Alabama AG at Jackson hearing won’t say if Biden is ‘duly elected’ president
Alabama Attorney General Steve Marshall (R) refused to say during testimony before the Senate on Thursday whether President Biden was the “duly elected and lawfully serving” president of the United States.
During a Senate committee hearing, the Republican attorney general testified against the nomination of Supreme Court nominee Ketanji Brown Jackson. He said in a statement that he had concerns about her views on the criminal justice system.
In an exchange with Sen. Sheldon Whitehouse (D-R.I.) during his testimony, however, Marshall refused to specifically affirm whether Biden was “duly elected and lawfully serving” the president of the United States.
“Is Joseph R. Biden of Delaware the duly elected and lawfully serving president of the United States of America?” Whitehouse asked Marshall.
“He is the president of this country,” Marshall answered.
Whitehouse repeated the question, to which Marshall replied, “He is the president of our country.”
“Are you answering that omitting the language ‘duly elected and lawfully serving’ purposefully?” Whitehouse pressed Marshall.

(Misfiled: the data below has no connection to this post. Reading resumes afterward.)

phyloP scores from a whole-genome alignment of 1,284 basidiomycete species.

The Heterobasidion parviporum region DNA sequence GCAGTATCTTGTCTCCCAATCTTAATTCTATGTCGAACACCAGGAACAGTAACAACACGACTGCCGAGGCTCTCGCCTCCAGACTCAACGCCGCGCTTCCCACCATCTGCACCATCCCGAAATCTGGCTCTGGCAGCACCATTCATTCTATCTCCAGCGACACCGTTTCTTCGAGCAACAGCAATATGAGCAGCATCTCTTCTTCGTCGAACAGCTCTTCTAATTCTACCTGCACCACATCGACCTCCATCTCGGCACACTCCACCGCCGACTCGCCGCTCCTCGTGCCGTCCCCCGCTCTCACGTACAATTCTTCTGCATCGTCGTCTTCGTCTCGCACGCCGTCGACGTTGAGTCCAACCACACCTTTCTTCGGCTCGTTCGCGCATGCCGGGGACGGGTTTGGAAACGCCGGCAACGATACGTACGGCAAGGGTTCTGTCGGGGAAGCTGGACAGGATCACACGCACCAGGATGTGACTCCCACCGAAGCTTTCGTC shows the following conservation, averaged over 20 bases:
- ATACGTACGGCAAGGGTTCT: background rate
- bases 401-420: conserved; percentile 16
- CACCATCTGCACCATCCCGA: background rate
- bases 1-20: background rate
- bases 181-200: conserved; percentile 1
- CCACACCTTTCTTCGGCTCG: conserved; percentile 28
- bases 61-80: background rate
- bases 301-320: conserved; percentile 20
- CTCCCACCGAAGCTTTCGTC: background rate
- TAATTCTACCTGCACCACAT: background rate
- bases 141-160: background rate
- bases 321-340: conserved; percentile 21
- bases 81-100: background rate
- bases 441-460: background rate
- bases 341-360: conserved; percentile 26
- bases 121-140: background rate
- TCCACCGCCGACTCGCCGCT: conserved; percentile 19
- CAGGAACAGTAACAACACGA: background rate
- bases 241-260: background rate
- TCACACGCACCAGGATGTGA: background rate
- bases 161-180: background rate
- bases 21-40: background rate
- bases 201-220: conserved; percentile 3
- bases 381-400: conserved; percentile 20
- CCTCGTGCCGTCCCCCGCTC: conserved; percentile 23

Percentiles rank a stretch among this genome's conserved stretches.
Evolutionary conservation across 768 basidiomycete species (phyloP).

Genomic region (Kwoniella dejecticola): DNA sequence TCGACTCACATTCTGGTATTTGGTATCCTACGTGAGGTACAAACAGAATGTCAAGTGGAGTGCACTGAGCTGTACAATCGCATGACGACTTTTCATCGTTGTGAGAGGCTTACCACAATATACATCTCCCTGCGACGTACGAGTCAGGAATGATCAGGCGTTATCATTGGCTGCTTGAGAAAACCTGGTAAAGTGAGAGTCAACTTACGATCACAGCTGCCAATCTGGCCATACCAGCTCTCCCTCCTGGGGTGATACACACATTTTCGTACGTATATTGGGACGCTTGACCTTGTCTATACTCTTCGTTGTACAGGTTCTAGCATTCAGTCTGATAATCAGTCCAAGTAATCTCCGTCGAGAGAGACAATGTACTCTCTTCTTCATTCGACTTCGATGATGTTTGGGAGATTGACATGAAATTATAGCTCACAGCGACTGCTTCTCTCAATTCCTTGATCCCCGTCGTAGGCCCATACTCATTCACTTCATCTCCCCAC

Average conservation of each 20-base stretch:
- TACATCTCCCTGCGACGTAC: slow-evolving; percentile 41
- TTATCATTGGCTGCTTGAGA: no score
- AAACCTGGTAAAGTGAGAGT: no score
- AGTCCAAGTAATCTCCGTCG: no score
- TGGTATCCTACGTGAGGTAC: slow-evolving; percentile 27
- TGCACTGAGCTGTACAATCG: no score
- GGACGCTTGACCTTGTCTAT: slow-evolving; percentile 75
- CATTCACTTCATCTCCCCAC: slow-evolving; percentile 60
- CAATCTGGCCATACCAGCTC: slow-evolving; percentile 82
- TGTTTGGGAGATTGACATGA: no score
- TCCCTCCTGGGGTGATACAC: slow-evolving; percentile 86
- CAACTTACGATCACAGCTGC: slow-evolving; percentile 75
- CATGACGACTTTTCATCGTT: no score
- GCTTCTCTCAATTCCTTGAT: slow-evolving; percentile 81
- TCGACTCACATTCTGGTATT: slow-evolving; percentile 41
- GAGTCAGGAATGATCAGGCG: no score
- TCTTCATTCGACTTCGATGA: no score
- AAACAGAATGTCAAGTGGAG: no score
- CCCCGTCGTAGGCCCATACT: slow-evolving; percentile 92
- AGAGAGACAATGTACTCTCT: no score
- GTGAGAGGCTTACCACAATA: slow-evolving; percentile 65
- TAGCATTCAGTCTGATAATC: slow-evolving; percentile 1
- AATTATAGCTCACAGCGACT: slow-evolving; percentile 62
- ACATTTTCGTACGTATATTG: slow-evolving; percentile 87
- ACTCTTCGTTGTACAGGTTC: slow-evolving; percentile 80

“I’m answering the question. He is the president of the United States,” Marshall replied again.
Marshall remained unmoved after Whitehouse pressed him over whether he thought Biden was legally elected as president, giving Whitehouse the same reply.
The Hill has reached out to Marshall’s office for comment.
The questions from Whitehouse come as former President Trump and a number of Republicans have baselessly claimed that the 2020 presidential election was fraudulent despite high-profile audits in battleground states that have revealed no significant irregularities.
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